It has been announced that on the exoplanet known as Wasp-76b it probably rains iron.
The discovery, published in the journal Nature, was made using ESO’s Very Large Telescope (VLT). A new instrument on this telescope, named ESPRESSO (Echelle SPectograph for Rocky Exoplanets and Stable Spectroscopic Observations) enabled scientists to observe chemical variations on this ultra-hot gas giant for the first time.
David Ehrenreich of the University of Geneva who led the study, explained: “One could say that this planet gets rainy in the evening, except it rains iron.” When strong winds transport iron vapour from the exoplanet’s light or day side, which is hot enough to vaporise metals, to the night side, the 1,000 degree drop in temperature enables the vapour to condense into iron droplets, hence the iron rain. It is for this reason “we do not see the iron vapour in the morning” Ehrenreich explains, because “it is raining iron on the night side of this extreme exoplanet.”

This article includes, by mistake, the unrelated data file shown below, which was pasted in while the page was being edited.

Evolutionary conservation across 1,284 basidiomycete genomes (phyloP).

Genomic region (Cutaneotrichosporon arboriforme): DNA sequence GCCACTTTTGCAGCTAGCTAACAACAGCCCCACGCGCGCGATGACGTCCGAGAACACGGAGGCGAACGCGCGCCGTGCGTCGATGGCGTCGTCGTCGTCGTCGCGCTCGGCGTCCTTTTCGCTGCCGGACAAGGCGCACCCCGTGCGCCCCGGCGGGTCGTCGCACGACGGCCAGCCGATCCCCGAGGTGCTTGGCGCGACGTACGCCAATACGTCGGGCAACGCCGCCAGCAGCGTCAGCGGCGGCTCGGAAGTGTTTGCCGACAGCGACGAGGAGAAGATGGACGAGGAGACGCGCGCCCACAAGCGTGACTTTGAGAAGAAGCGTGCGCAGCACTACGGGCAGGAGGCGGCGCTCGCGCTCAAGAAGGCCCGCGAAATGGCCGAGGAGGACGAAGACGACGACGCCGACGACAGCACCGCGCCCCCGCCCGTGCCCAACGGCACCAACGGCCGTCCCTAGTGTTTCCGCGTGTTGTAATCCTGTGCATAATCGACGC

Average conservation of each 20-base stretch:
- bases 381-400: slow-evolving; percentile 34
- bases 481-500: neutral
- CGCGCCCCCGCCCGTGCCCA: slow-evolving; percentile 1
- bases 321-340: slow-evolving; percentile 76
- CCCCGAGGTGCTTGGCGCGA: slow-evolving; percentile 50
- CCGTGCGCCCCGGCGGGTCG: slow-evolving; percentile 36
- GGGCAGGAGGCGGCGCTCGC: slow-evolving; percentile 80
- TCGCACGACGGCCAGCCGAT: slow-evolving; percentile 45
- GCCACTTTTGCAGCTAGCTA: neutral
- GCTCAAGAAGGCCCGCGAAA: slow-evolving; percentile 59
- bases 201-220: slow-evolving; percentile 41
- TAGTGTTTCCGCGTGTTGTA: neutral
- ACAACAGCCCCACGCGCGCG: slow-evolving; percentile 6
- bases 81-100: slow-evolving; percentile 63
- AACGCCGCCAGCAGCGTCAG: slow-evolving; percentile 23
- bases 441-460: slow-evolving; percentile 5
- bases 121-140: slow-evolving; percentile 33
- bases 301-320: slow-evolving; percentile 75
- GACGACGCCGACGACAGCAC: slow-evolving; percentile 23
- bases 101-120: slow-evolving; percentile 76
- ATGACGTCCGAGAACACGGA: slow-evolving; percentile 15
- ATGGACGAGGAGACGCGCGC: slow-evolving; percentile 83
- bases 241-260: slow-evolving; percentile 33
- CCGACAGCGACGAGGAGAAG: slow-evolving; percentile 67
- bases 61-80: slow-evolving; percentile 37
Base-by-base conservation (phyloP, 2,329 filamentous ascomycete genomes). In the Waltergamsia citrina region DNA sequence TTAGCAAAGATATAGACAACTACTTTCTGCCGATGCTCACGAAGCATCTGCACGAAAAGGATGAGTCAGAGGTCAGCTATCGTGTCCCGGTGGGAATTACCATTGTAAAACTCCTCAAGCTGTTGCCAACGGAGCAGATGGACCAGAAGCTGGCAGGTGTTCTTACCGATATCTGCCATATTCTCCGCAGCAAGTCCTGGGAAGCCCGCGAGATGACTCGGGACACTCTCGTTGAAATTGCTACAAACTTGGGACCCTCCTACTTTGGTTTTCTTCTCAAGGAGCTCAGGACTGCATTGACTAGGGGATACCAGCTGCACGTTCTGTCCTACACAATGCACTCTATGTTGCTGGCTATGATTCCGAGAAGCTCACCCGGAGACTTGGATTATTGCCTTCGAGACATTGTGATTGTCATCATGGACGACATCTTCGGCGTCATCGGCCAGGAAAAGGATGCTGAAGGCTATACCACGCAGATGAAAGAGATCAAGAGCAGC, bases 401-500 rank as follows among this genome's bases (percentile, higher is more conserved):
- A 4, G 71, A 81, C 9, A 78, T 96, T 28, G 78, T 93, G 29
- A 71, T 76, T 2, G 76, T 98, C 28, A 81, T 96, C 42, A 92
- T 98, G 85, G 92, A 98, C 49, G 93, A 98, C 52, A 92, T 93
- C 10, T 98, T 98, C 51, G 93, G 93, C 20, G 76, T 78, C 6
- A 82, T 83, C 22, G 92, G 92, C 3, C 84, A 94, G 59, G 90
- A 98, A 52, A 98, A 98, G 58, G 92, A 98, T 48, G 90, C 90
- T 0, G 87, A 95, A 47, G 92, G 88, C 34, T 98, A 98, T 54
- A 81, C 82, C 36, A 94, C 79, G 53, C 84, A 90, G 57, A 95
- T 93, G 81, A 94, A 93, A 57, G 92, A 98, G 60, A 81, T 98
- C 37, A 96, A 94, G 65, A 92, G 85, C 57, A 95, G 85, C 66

The exoplanet is located 640 light-years from Earth, and like the Moon to the Earth, it only shows one face to its parent star throughout its orbit, always leaving a cooler dark night side. The day side, however, receives thousands of times more radiation from its parent star in comparison to the radiation the Earth receives from the sun.
These findings come from the very first use of ESPRESSO for scientific observations, and as Ehrenreich points out, his team has provided “a whole new way to trace the climate of the most extreme exoplanets.”